|September 12th, 2015, 17:36||#1|
Not Eye Safe, Pretty Boy Maximus on the field take his picture!
Join Date: Feb 2007
#Work in progress#
Unfortunately, being extremely Japanese in design; these guns are NOT designed to function under semi-failure conditions like AEG's are, so at the sign of any issue you need to stop gaming and inspect the gun.
Also, as easy as ptw's are to work on, there are many subtleties and quirks you need to be aware of when you're working on them, as overlooking the smallest detail can sometimes cause catastrophic failures. If you're not familiar with the ptw system, you should probably have an experienced tech look at it.
A motor issue will almost always be marked by the red blinky light of death on the ECU.
#1: Easiest thing to check is the sector gear holes. You can rotate the sector gear by hand, just make sure those holes are clear.
#2: If your lower is open, and there's a lot of ambient light (like if you're outside on a sunny day), it will affect the operation of the IR detector on the ECU.
Note: If the receiver is split and your sector stops 2-3 teeth too far, very consistently, this is normal.
#3: Check your brushes! Most common issue. Remove the grip, look at how far the brushes have traveled towards the commutator. It's easy to pull them out as well, if the brushes are shorter than 4mm, chances are you just need to replace the brushes.
#4: Inspect the brush leads! 2nd most common problem I've run into; inexperienced techs accidentally soldering the brush wires directly onto the brush hoods. This often restricts the travel of the brush and holds it back from wearing into the commutator, simulating having short brushes. You just have to un-solder the lead from the hood.
#5: If all of the above is good, there's one surefire way to test if you blew a motor winding: Remove the grip and move the sector gear to it's normal start position, make a mark with a sharpie on the armature and housing so they line up. Then try to fire once in semi. Typically the gun will cycle but end up in the wrong spot (not like 3 teeth too far consistently, I mean like a completely random spot). Return back to the start position, and turn the armature one step, and repeat.
If you have a blown winding on the motor, there will be a "dead zone" in the rotation where the motor simply will not start up.
Low fps, air leaks, buffer tube shimming, regreasing, SS cylinder piston issue, and air nozzles.
In the event of any chopping, low fps, air leak, barrel side problem, or every 10,000 rounds or so, it's time to take apart the cylinder.
Broken BB chunks can sometimes travel back through the air nozzle into the cylinder and cause more problems, such as a slight pre-engagement of the sector gear.
Regreasing is as easy as it gets. Just pull the cylinder apart, clean it carefully, regrease with either systema cylinder grease or tamiya ceramic grease, reassemble and shoot a few times. Chronoing at an expected muzzle energy for you cylinder and barrel combo will indicate success.
In the event of a broken air nozzle, you'll cycle the gun but the air nozzle won't move. In very rare occasions, the nozzle will cycle, but have infrequent or frequent misfeeding.
Normally the nozzles break at the thin cross section on the radial holes, detaching the pickup ring from the air nozzle. Buy a new air nozzle B side, or a whole new air nozzle. The nozzles are often loctited in place, so you'll likely need to heat the nozzle to unthread it. It is mandatory to use blue or red loctite to assemble the new air nozzle, or future problems will be pretty much guaranteed.
I've had a nozzle break at the seating ring (the disc part where the B side nozzle rests on the cylinder head), which was causing an odd sound as the piston slammed forward. Not necessarily dangerous in itself, but the broken piece could have easily wrecked the cylinder wall.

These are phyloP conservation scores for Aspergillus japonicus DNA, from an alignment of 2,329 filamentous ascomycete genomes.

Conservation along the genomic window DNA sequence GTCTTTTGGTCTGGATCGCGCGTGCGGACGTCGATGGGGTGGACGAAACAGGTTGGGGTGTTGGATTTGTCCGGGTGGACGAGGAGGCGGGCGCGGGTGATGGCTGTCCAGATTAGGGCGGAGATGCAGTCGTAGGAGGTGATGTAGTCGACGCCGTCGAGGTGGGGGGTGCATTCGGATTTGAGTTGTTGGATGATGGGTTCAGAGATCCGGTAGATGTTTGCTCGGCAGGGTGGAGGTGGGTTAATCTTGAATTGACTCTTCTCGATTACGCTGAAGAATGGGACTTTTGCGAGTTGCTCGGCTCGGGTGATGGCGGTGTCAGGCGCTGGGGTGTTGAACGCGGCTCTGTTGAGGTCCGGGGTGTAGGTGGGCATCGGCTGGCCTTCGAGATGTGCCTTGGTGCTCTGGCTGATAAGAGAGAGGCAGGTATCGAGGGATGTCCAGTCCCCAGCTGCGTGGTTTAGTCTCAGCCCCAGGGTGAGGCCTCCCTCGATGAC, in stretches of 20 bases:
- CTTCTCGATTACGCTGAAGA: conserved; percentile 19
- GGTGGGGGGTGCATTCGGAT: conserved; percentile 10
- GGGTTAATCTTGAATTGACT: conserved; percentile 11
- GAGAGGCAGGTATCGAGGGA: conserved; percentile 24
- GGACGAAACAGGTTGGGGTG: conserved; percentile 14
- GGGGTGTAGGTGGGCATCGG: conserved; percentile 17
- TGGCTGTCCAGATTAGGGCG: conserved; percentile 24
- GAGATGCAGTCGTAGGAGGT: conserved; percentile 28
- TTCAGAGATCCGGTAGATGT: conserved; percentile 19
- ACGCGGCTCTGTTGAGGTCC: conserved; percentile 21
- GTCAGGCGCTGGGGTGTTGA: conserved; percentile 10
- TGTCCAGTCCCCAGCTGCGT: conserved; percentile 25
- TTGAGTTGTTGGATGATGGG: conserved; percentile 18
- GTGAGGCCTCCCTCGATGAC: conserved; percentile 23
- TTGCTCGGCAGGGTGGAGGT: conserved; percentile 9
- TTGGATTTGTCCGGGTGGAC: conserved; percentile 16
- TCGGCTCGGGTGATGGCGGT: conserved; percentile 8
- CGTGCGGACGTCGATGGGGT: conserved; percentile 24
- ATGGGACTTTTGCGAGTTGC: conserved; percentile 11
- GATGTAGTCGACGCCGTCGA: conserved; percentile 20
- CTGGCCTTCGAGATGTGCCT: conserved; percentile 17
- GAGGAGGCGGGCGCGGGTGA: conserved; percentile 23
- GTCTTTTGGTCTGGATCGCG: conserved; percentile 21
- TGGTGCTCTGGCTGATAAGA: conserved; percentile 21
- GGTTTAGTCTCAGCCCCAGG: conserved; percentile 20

In earlier ptw models, the CU-009 O-ring (that grabs and pulls on the air nozzle) was softer black viton. This O-ring would wear out quickly in just 5000-10,000 rounds. The newer O-rings are polyurethane and tend to last forever.
On some of the stainless cylinders, the aluminum insert was machined too large for the piston, and so there is notable vertical travel on the piston. This of course causes engagement issues between the rack and sector gear and can lead to further problems. The only "quick fix" to this issue is to use a velocity (FCC) piston body, which is slightly oversize.
Air leaks are most often caused by cylinders in need of regreasing, cylinder dents (nothing you can do about that), and poor buffer tube shimming.
Different brands of cylinders can require different buffer tube shimmings, as well as different brands of receivers.
To set the buffer tube shimming, you want to add shims behind the buffer tube cap until the receiver SNAPS together firmly. You don't want to see any *vertical* play between receivers once the cylinder is in, although side to side wobble can sometimes occur. When you cycle the gun and look down the magwell, you should not see the hop chamber or cylinder moving back and forth.
Magazines and Ammo
When your ptw chops or misfeeds, it's most often a BB or magazine problem.
Here's a basic list of what BBs tend to work in PTWs: http://systema-ptw.com/forum/viewtopic.php?f=20&t=13601
Keep in mind, every ptw is slightly different, as is everyone's idea of how a ptw should shoot.
Ex: Someone can think their ptw shoots great on KSC's, but I know BB bastards have better performance.
Also, even though Valkens, KSC's, and G&G BBs work in some ptws, does not by any means guarantee they will work in yours.
The staple goto BBs are green devils and BB bastards.
Mags should be taken apart and cleaned out every year. Although this seems very silly to AEG users, it can affect feeding in a ptw, it can help your accuracy if your BBs are picking up crap from your mags, and it will help your mags last longer. I personally have 2 systema mags that are almost 10 years old and still work great.
There are "heavyweight" and "standard" ptw mags, it simply denotes spring strength. FYI neither one of them are good enough to feed .30s.
Finding the right spring choice for your BB weight can sometime be a challenge. A large amount of ptw users only fill their mags to 50-70 rounds.
Using .25s you shouldn't have any issues, but with .28s you can run into issues, and at .30 or .32 you're guaranteed to run into feeding problems.